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dc.contributor.authorKingsbury, Justine
dc.date.accessioned2011-02-15T20:44:56Z
dc.date.available2011-02-15T20:44:56Z
dc.date.issued2009
dc.identifier.citationKingsbury, J. (2009). (R)evolutionary aesthetics: Denis Dutton’s The art instinct: beauty, pleasure and human evolution. Biology, Social Science and Law, 26(1), 141-150.en_NZ
dc.identifier.urihttps://hdl.handle.net/10289/5052
dc.description.abstractDenis Dutton’s ‘‘The Art Instinct’’ succeeds admirably in showing that it is possible to think about art from a biological point of view, and this is a significant achievement, given that resistance to the idea that cultural phenomena have biological underpinnings remains widespread in many academic disciplines. However, his account of the origins of our artistic impulses and the far-reaching conclusions he draws from that account are not persuasive. This article points out a number of problems: in particular, problems with Dutton’s appeal to sexual selection, with his discussion of the adaptation/by-product distinction and its significance, and with drawing normative conclusions from evolutionary hypotheses.en_NZ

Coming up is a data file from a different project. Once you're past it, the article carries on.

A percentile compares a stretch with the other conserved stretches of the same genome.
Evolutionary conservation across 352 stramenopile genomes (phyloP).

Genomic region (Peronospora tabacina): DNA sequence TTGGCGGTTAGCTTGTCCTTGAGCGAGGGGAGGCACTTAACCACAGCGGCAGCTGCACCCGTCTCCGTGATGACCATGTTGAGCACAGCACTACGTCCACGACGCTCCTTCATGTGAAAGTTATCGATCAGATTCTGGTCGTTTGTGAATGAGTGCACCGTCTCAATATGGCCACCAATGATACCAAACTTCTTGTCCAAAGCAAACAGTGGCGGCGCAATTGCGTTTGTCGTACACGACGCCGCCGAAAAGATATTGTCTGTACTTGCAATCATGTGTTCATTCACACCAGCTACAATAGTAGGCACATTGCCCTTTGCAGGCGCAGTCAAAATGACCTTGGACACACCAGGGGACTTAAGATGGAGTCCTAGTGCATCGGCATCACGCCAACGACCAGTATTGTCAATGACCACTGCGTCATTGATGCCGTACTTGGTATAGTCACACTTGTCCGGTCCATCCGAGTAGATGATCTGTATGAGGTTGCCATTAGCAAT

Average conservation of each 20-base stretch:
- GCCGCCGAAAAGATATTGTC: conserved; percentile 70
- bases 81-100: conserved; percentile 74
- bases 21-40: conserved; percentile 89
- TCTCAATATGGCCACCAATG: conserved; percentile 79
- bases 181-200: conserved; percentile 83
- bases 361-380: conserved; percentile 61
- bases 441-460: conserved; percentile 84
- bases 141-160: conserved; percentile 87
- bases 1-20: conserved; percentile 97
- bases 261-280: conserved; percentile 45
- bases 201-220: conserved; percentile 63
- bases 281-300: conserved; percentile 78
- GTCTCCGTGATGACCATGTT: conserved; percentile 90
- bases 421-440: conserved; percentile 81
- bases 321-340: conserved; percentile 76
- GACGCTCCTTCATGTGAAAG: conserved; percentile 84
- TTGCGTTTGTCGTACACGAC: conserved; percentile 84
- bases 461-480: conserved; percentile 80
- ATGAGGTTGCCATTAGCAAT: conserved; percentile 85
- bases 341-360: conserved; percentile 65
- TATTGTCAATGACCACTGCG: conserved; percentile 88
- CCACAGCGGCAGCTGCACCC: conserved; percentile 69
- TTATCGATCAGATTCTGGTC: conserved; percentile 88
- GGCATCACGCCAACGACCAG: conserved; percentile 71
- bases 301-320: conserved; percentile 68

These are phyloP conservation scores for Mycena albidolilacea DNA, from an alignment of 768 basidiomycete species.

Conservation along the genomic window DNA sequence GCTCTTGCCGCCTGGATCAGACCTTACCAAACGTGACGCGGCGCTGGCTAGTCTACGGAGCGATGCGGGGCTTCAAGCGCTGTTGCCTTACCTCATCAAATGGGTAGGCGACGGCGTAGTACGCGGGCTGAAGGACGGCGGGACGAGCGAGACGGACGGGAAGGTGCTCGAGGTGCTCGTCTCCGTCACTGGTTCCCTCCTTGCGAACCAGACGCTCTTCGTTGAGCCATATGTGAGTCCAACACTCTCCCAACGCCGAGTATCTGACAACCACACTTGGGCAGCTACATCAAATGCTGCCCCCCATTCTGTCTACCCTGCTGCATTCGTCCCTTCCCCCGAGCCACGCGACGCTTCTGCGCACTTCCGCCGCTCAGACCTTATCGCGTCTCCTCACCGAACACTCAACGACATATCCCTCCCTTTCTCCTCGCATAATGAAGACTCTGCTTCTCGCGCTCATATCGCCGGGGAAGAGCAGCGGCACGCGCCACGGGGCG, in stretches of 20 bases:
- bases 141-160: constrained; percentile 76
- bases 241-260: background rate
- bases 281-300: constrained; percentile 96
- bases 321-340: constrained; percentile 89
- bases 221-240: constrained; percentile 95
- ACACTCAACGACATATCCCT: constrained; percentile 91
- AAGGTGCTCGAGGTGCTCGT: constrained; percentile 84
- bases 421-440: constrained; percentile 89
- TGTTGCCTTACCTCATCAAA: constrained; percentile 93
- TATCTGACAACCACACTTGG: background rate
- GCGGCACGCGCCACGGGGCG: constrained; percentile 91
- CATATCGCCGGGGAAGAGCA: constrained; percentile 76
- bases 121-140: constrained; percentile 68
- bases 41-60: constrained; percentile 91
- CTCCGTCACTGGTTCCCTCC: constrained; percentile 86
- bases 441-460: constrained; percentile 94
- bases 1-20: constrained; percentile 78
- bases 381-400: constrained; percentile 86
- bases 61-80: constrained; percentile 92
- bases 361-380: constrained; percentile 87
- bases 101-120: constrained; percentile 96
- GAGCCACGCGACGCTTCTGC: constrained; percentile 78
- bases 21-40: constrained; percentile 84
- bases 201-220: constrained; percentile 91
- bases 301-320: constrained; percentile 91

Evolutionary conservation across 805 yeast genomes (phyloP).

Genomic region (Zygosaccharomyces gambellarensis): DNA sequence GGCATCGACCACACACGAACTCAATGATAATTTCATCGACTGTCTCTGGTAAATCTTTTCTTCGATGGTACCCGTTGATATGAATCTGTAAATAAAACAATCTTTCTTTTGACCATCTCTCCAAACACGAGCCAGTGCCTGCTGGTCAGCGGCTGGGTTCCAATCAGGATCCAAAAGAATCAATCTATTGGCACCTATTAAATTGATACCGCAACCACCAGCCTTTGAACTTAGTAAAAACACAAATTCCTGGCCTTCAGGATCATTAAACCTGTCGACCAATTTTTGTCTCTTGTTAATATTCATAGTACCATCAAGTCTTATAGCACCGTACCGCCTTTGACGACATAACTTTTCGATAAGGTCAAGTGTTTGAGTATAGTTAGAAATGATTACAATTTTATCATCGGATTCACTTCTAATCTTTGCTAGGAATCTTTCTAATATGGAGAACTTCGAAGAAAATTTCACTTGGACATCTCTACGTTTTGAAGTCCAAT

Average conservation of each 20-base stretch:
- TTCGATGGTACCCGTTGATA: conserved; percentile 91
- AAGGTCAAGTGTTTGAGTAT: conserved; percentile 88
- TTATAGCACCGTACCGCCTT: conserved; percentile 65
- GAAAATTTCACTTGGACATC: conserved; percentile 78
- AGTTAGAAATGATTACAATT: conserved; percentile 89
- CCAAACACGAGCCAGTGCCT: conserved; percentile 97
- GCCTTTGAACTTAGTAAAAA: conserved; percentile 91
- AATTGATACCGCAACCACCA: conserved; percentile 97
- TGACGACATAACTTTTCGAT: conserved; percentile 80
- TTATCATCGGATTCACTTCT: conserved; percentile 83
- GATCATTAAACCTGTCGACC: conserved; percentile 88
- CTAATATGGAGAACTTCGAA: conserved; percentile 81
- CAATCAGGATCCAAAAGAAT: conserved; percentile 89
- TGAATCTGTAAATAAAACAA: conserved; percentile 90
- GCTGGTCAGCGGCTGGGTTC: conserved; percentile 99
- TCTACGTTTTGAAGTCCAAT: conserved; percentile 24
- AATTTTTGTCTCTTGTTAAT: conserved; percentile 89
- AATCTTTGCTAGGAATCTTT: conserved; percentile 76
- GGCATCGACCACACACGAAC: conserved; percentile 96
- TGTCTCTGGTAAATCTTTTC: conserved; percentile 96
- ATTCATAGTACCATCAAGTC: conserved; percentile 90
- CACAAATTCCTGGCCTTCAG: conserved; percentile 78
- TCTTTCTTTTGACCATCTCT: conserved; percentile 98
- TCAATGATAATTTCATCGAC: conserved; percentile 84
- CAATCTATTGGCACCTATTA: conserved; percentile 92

dc.format.mimetypeapplication/pdf
dc.language.isoen
dc.publisherSpringeren_NZ
dc.relation.urihttp://www.springerlink.com/content/4391667427067t17/en_NZ
dc.rightsThis is an author’s accepted version of an article published in the journal: Biology, Social Science and Law. © 2009 Springer. The final publication is available at www.springerlink.com.en_NZ
dc.subjectevolutionary aestheticsen_NZ
dc.subjectarten_NZ
dc.subjectnatural selectionen_NZ
dc.subjectsexual selectionen_NZ
dc.subjectadaptationen_NZ
dc.title(R)evolutionary aesthetics: Denis Dutton’s The art instinct: beauty, pleasure and human evolutionen_NZ
dc.typeJournal Articleen_NZ
dc.identifier.doi10.1007/s10539-010-9223-5en_NZ


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